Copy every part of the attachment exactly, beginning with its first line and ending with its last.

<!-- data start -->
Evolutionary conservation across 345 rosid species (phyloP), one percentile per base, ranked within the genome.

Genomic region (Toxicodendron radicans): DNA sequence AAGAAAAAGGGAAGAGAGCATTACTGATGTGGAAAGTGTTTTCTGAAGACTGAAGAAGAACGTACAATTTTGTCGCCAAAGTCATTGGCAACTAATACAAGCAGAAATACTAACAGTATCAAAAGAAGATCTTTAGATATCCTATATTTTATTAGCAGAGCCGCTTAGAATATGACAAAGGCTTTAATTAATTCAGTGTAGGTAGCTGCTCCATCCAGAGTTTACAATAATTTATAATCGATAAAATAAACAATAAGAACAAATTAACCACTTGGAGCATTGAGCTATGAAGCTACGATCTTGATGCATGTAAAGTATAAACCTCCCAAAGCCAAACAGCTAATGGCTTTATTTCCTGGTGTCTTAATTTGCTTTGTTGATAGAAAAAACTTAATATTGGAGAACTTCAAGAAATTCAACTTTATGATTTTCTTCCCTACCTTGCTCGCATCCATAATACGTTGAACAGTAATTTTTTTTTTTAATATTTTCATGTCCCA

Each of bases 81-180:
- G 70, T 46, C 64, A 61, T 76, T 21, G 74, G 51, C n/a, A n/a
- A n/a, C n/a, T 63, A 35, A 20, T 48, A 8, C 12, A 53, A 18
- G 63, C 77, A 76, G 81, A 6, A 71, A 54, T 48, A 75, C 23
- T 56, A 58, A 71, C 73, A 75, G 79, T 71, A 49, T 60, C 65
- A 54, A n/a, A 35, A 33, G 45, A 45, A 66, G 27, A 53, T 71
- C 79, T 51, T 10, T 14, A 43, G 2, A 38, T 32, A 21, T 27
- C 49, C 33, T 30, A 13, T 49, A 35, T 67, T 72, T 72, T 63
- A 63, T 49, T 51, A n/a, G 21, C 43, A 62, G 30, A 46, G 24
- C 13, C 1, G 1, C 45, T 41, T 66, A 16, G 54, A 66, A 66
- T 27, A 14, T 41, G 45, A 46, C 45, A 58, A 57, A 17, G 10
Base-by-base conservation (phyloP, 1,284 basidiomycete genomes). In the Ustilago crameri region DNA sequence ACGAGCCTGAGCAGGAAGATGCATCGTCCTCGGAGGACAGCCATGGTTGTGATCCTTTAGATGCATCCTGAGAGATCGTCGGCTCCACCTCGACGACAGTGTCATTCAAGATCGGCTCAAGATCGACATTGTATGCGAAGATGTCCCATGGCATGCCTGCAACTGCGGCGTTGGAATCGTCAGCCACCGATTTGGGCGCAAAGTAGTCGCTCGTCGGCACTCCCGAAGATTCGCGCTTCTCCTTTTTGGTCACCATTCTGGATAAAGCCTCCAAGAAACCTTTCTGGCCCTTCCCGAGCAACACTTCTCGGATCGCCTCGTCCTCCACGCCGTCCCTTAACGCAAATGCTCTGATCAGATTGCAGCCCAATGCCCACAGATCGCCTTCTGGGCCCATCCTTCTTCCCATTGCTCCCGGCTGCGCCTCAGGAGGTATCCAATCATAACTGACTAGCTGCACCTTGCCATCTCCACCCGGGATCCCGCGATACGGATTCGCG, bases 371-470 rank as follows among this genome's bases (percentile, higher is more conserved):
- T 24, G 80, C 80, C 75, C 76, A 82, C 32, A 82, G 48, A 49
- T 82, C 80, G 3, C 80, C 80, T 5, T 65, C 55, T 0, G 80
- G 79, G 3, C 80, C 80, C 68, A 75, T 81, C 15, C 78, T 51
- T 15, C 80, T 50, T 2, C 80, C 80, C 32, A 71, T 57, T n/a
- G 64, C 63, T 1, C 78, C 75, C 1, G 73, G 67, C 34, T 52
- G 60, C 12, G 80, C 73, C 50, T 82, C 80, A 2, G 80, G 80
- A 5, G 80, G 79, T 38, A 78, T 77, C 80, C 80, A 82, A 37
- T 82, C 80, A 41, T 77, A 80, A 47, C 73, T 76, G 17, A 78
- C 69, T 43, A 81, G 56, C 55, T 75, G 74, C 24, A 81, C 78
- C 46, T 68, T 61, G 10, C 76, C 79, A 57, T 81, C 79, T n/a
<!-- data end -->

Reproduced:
Evolutionary conservation across 345 rosid species (phyloP), one percentile per base, ranked within the genome.

Genomic region (Toxicodendron radicans): DNA sequence AAGAAAAAGGGAAGAGAGCATTACTGATGTGGAAAGTGTTTTCTGAAGACTGAAGAAGAACGTACAATTTTGTCGCCAAAGTCATTGGCAACTAATACAAGCAGAAATACTAACAGTATCAAAAGAAGATCTTTAGATATCCTATATTTTATTAGCAGAGCCGCTTAGAATATGACAAAGGCTTTAATTAATTCAGTGTAGGTAGCTGCTCCATCCAGAGTTTACAATAATTTATAATCGATAAAATAAACAATAAGAACAAATTAACCACTTGGAGCATTGAGCTATGAAGCTACGATCTTGATGCATGTAAAGTATAAACCTCCCAAAGCCAAACAGCTAATGGCTTTATTTCCTGGTGTCTTAATTTGCTTTGTTGATAGAAAAAACTTAATATTGGAGAACTTCAAGAAATTCAACTTTATGATTTTCTTCCCTACCTTGCTCGCATCCATAATACGTTGAACAGTAATTTTTTTTTTTAATATTTTCATGTCCCA

Each of bases 81-180:
- G 70, T 46, C 64, A 61, T 76, T 21, G 74, G 51, C n/a, A n/a
- A n/a, C n/a, T 63, A 35, A 20, T 48, A 8, C 12, A 53, A 18
- G 63, C 77, A 76, G 81, A 6, A 71, A 54, T 48, A 75, C 23
- T 56, A 58, A 71, C 73, A 75, G 79, T 71, A 49, T 60, C 65
- A 54, A n/a, A 35, A 33, G 45, A 45, A 66, G 27, A 53, T 71
- C 79, T 51, T 10, T 14, A 43, G 2, A 38, T 32, A 21, T 27
- C 49, C 33, T 30, A 13, T 49, A 35, T 67, T 72, T 72, T 63
- A 63, T 49, T 51, A n/a, G 21, C 43, A 62, G 30, A 46, G 24
- C 13, C 1, G 1, C 45, T 41, T 66, A 16, G 54, A 66, A 66
- T 27, A 14, T 41, G 45, A 46, C 45, A 58, A 57, A 17, G 10
Base-by-base conservation (phyloP, 1,284 basidiomycete genomes). In the Ustilago crameri region DNA sequence ACGAGCCTGAGCAGGAAGATGCATCGTCCTCGGAGGACAGCCATGGTTGTGATCCTTTAGATGCATCCTGAGAGATCGTCGGCTCCACCTCGACGACAGTGTCATTCAAGATCGGCTCAAGATCGACATTGTATGCGAAGATGTCCCATGGCATGCCTGCAACTGCGGCGTTGGAATCGTCAGCCACCGATTTGGGCGCAAAGTAGTCGCTCGTCGGCACTCCCGAAGATTCGCGCTTCTCCTTTTTGGTCACCATTCTGGATAAAGCCTCCAAGAAACCTTTCTGGCCCTTCCCGAGCAACACTTCTCGGATCGCCTCGTCCTCCACGCCGTCCCTTAACGCAAATGCTCTGATCAGATTGCAGCCCAATGCCCACAGATCGCCTTCTGGGCCCATCCTTCTTCCCATTGCTCCCGGCTGCGCCTCAGGAGGTATCCAATCATAACTGACTAGCTGCACCTTGCCATCTCCACCCGGGATCCCGCGATACGGATTCGCG, bases 371-470 rank as follows among this genome's bases (percentile, higher is more conserved):
- T 24, G 80, C 80, C 75, C 76, A 82, C 32, A 82, G 48, A 49
- T 82, C 80, G 3, C 80, C 80, T 5, T 65, C 55, T 0, G 80
- G 79, G 3, C 80, C 80, C 68, A 75, T 81, C 15, C 78, T 51
- T 15, C 80, T 50, T 2, C 80, C 80, C 32, A 71, T 57, T n/a
- G 64, C 63, T 1, C 78, C 75, C 1, G 73, G 67, C 34, T 52
- G 60, C 12, G 80, C 73, C 50, T 82, C 80, A 2, G 80, G 80
- A 5, G 80, G 79, T 38, A 78, T 77, C 80, C 80, A 82, A 37
- T 82, C 80, A 41, T 77, A 80, A 47, C 73, T 76, G 17, A 78
- C 69, T 43, A 81, G 56, C 55, T 75, G 74, C 24, A 81, C 78
- C 46, T 68, T 61, G 10, C 76, C 79, A 57, T 81, C 79, T n/a